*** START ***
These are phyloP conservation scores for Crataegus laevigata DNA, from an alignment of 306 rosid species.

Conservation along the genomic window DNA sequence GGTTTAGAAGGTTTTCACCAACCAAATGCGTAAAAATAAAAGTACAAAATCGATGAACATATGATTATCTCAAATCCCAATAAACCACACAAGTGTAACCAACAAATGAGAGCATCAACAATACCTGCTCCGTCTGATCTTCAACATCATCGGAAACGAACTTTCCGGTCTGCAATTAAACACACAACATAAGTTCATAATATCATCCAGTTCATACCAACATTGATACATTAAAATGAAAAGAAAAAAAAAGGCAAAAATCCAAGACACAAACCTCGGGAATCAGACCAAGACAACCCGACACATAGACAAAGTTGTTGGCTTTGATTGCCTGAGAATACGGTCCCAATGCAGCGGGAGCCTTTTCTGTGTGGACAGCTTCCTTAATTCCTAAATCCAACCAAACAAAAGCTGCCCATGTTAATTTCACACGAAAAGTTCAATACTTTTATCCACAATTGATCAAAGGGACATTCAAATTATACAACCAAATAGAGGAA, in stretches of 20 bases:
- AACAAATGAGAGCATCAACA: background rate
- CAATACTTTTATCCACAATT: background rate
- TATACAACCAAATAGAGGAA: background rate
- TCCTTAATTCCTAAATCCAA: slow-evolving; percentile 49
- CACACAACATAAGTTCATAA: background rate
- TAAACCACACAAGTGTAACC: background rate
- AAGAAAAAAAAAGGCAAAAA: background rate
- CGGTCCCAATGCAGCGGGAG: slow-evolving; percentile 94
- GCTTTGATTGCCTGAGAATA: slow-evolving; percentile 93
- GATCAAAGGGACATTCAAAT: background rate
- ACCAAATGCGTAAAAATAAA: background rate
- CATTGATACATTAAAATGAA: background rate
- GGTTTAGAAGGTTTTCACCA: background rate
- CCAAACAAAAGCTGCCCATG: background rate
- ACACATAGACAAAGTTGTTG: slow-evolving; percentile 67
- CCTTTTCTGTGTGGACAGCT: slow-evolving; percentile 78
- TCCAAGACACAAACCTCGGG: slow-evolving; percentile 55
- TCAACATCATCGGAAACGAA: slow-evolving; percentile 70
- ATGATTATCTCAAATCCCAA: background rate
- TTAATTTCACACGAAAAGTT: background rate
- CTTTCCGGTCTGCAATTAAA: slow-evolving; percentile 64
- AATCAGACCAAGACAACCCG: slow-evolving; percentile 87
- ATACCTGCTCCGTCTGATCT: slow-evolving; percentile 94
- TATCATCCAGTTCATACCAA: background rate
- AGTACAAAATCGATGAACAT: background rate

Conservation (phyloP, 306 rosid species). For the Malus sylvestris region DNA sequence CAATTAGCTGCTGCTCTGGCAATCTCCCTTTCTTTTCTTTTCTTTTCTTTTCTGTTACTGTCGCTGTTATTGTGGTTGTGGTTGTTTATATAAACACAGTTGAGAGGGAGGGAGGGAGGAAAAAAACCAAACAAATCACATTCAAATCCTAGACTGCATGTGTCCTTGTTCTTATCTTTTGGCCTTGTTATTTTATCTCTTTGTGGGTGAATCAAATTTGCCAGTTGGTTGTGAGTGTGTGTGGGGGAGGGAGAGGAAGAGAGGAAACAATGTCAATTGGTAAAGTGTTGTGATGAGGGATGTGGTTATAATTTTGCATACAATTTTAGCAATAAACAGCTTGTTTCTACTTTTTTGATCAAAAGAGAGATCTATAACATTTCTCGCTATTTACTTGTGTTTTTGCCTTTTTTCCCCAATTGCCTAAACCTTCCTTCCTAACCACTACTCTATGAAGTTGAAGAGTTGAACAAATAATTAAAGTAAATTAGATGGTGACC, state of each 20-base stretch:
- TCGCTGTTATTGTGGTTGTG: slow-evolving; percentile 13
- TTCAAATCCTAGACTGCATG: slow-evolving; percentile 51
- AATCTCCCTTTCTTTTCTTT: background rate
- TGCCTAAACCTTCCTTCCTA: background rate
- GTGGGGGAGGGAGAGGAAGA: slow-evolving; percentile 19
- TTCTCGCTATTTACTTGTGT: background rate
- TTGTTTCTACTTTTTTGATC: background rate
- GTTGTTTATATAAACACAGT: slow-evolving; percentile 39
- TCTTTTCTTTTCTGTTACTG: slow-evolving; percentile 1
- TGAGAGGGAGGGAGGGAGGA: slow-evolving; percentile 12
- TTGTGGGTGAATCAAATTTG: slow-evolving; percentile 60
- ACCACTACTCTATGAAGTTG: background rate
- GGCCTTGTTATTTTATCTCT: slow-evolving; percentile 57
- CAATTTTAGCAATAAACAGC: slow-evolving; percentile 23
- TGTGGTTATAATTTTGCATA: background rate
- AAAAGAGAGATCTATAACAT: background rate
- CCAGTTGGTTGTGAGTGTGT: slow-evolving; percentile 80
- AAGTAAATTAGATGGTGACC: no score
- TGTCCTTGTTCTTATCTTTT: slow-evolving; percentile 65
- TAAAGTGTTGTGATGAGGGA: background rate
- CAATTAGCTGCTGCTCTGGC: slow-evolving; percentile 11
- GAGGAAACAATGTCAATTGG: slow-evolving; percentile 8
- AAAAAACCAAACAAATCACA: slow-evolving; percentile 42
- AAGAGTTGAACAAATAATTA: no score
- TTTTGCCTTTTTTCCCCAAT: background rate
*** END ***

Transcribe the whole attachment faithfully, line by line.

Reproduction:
These are phyloP conservation scores for Crataegus laevigata DNA, from an alignment of 306 rosid species.

Conservation along the genomic window DNA sequence GGTTTAGAAGGTTTTCACCAACCAAATGCGTAAAAATAAAAGTACAAAATCGATGAACATATGATTATCTCAAATCCCAATAAACCACACAAGTGTAACCAACAAATGAGAGCATCAACAATACCTGCTCCGTCTGATCTTCAACATCATCGGAAACGAACTTTCCGGTCTGCAATTAAACACACAACATAAGTTCATAATATCATCCAGTTCATACCAACATTGATACATTAAAATGAAAAGAAAAAAAAAGGCAAAAATCCAAGACACAAACCTCGGGAATCAGACCAAGACAACCCGACACATAGACAAAGTTGTTGGCTTTGATTGCCTGAGAATACGGTCCCAATGCAGCGGGAGCCTTTTCTGTGTGGACAGCTTCCTTAATTCCTAAATCCAACCAAACAAAAGCTGCCCATGTTAATTTCACACGAAAAGTTCAATACTTTTATCCACAATTGATCAAAGGGACATTCAAATTATACAACCAAATAGAGGAA, in stretches of 20 bases:
- AACAAATGAGAGCATCAACA: background rate
- CAATACTTTTATCCACAATT: background rate
- TATACAACCAAATAGAGGAA: background rate
- TCCTTAATTCCTAAATCCAA: slow-evolving; percentile 49
- CACACAACATAAGTTCATAA: background rate
- TAAACCACACAAGTGTAACC: background rate
- AAGAAAAAAAAAGGCAAAAA: background rate
- CGGTCCCAATGCAGCGGGAG: slow-evolving; percentile 94
- GCTTTGATTGCCTGAGAATA: slow-evolving; percentile 93
- GATCAAAGGGACATTCAAAT: background rate
- ACCAAATGCGTAAAAATAAA: background rate
- CATTGATACATTAAAATGAA: background rate
- GGTTTAGAAGGTTTTCACCA: background rate
- CCAAACAAAAGCTGCCCATG: background rate
- ACACATAGACAAAGTTGTTG: slow-evolving; percentile 67
- CCTTTTCTGTGTGGACAGCT: slow-evolving; percentile 78
- TCCAAGACACAAACCTCGGG: slow-evolving; percentile 55
- TCAACATCATCGGAAACGAA: slow-evolving; percentile 70
- ATGATTATCTCAAATCCCAA: background rate
- TTAATTTCACACGAAAAGTT: background rate
- CTTTCCGGTCTGCAATTAAA: slow-evolving; percentile 64
- AATCAGACCAAGACAACCCG: slow-evolving; percentile 87
- ATACCTGCTCCGTCTGATCT: slow-evolving; percentile 94
- TATCATCCAGTTCATACCAA: background rate
- AGTACAAAATCGATGAACAT: background rate

Conservation (phyloP, 306 rosid species). For the Malus sylvestris region DNA sequence CAATTAGCTGCTGCTCTGGCAATCTCCCTTTCTTTTCTTTTCTTTTCTTTTCTGTTACTGTCGCTGTTATTGTGGTTGTGGTTGTTTATATAAACACAGTTGAGAGGGAGGGAGGGAGGAAAAAAACCAAACAAATCACATTCAAATCCTAGACTGCATGTGTCCTTGTTCTTATCTTTTGGCCTTGTTATTTTATCTCTTTGTGGGTGAATCAAATTTGCCAGTTGGTTGTGAGTGTGTGTGGGGGAGGGAGAGGAAGAGAGGAAACAATGTCAATTGGTAAAGTGTTGTGATGAGGGATGTGGTTATAATTTTGCATACAATTTTAGCAATAAACAGCTTGTTTCTACTTTTTTGATCAAAAGAGAGATCTATAACATTTCTCGCTATTTACTTGTGTTTTTGCCTTTTTTCCCCAATTGCCTAAACCTTCCTTCCTAACCACTACTCTATGAAGTTGAAGAGTTGAACAAATAATTAAAGTAAATTAGATGGTGACC, state of each 20-base stretch:
- TCGCTGTTATTGTGGTTGTG: slow-evolving; percentile 13
- TTCAAATCCTAGACTGCATG: slow-evolving; percentile 51
- AATCTCCCTTTCTTTTCTTT: background rate
- TGCCTAAACCTTCCTTCCTA: background rate
- GTGGGGGAGGGAGAGGAAGA: slow-evolving; percentile 19
- TTCTCGCTATTTACTTGTGT: background rate
- TTGTTTCTACTTTTTTGATC: background rate
- GTTGTTTATATAAACACAGT: slow-evolving; percentile 39
- TCTTTTCTTTTCTGTTACTG: slow-evolving; percentile 1
- TGAGAGGGAGGGAGGGAGGA: slow-evolving; percentile 12
- TTGTGGGTGAATCAAATTTG: slow-evolving; percentile 60
- ACCACTACTCTATGAAGTTG: background rate
- GGCCTTGTTATTTTATCTCT: slow-evolving; percentile 57
- CAATTTTAGCAATAAACAGC: slow-evolving; percentile 23
- TGTGGTTATAATTTTGCATA: background rate
- AAAAGAGAGATCTATAACAT: background rate
- CCAGTTGGTTGTGAGTGTGT: slow-evolving; percentile 80
- AAGTAAATTAGATGGTGACC: no score
- TGTCCTTGTTCTTATCTTTT: slow-evolving; percentile 65
- TAAAGTGTTGTGATGAGGGA: background rate
- CAATTAGCTGCTGCTCTGGC: slow-evolving; percentile 11
- GAGGAAACAATGTCAATTGG: slow-evolving; percentile 8
- AAAAAACCAAACAAATCACA: slow-evolving; percentile 42
- AAGAGTTGAACAAATAATTA: no score
- TTTTGCCTTTTTTCCCCAAT: background rate